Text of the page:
We report here a cross-sectional study to assess the epidemiology of HCV and HBV prevalence among the general population residing or working in the major Moroccan regions and among blood donors from the Blood Transfusion Center of Casablanca, the largest commercial and densely populated city of Morocco. To the best of our knowledge this is the largest community-based epidemiologic study of HCV and HBV infections from Morocco. The sampling procedure adopted and the high participation rate (97.3%) support the absence of selection and non-response bias, ensuring thus an accurate assessment of the prevalence in our study. Most of the previous researchers in this field were limited due to the selective nature of the survey populations. The descriptive epidemiologic data presented in this study can provide new insight into the contribution of HCV and HBV in the etiology of liver disease in Morocco.
The overall prevalence of HCV infection in the general population in our study is found to be 1.58% and was lower than the prevalence reports from close countries; Algeria (2.5%), Libya (3%) and Egypt (15%-20%)
[10–12]. Our estimate was also too much lower compared to what has been reported in the prior decade by Cacoub et al. in which the estimated HCV infection rate was 7.7%. This result is surely related to the nature of the participants enrolled in the study who were mostly hospitalized patients and those who come for consultation suffering from chronic hepatopathy or with nephrological manifestations. Most HCV-seropositive subjects in the present survey had detectable viremia (70.9%), which is consistent with findings in studies from France (80.6%) and Italy (75.9%)
No statistically significant difference in HCV distribution according to gender was found in our study, which is similar to other reports on community-acquired hepatitis C from United states and Belgium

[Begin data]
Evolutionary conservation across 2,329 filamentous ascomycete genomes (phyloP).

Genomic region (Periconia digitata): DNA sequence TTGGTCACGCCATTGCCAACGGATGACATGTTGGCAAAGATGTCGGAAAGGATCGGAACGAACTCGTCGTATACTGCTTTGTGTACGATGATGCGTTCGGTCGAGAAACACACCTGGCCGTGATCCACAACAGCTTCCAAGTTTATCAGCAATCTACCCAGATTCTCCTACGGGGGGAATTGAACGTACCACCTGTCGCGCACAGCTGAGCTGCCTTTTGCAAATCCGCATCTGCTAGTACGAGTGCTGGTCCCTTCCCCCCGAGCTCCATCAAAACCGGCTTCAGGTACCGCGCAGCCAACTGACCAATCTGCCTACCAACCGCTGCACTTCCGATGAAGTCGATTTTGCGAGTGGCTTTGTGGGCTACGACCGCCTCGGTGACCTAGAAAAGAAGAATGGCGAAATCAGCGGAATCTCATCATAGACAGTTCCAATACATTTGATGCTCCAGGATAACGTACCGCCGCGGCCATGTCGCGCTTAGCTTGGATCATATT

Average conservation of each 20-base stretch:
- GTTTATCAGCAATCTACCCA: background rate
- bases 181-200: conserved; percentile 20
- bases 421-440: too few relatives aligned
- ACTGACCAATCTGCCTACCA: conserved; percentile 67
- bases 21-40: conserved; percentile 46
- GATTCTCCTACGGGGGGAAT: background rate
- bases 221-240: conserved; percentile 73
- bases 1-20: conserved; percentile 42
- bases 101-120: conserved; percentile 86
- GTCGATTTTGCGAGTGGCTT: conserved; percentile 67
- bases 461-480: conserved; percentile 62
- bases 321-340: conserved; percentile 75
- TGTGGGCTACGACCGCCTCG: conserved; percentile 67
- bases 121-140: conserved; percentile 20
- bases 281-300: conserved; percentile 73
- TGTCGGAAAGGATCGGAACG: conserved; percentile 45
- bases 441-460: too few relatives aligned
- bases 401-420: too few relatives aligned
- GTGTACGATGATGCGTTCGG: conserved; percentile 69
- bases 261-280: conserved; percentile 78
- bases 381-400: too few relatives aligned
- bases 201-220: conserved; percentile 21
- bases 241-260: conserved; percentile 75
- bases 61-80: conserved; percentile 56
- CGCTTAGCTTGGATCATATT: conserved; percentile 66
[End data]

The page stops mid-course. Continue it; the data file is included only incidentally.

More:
[16, 17], However, higher prevalence was observed in advanced age groups; indeed, no anti-HCV seropositive case was found in 152 subjects in age groups younger than 20 years, nevertheless the seropositivity increased progressively from adults (0.77%) to older persons (3.12%). This can be supported by two major reasons. First, before 1994, anti-HCV screening among blood donors was not conducted throughout Morocco and the association of blood transfusion with HCV seropositivity should not be surprising given that the blood product had not been previously screened for HCV. Second, the higher prevalence of HCV in older people could be attributed to a longer exposure to risk factors for HCV transmission; for instance iatrogenic transmission resulting from inadequately sterilized equipments, inappropriate reuse of supplies, etc. This risk factor is considered the main risk associated with HCV infection in the majority of participants from the general population included in this study. This same risk is the primary cause for HCV transmission in many outbreaks documented in United States and European Union health care
Regarding HBV infection, the overall prevalence of HBsAg was significantly lower (1.81%) than that reported from Algeria (3.6%) and Tunisia (4-7%)
[20, 21]. Despite the large number of young in <20 group tested (152 subjects), none was positive for HBsAg, These results indicate that the strong efforts made among youngers have had some success since the HBV infant vaccination was introduced in 1992 and integrated into the national immunization program in 1999, in addition, hepatitis B immunoglobulin and HBV vaccine treatment for newborns of HBV-infected mothers at delivery could also contribute to the significant reduction of vertical or perinatal transmission of HBV.
On the other hand, the age-related prevalence of HBsAg showed a progressive decrease after 50 years (1.71%), so among participants who were older than 50 years, the prevalence of anti-HCV was higher (3.12%) than that of HBsAg (1.71%). This can be probably due to deaths caused by HBV-related cirrhosis and hepatocellular carcinoma in this group
. Additionally, it has been reported that HBV-associated HCC occurs approximately 10 years earlier than HCV-associated HCC
[23, 24]. Conversely, on the whole, the prevalence of HBV in our study population was slightly higher than that of HCV (1.81% vs. 1.58%). Thus, the comparative incidence of the two viruses is consistent with findings in studies conducted in India, China and Bosnia-Herzegovina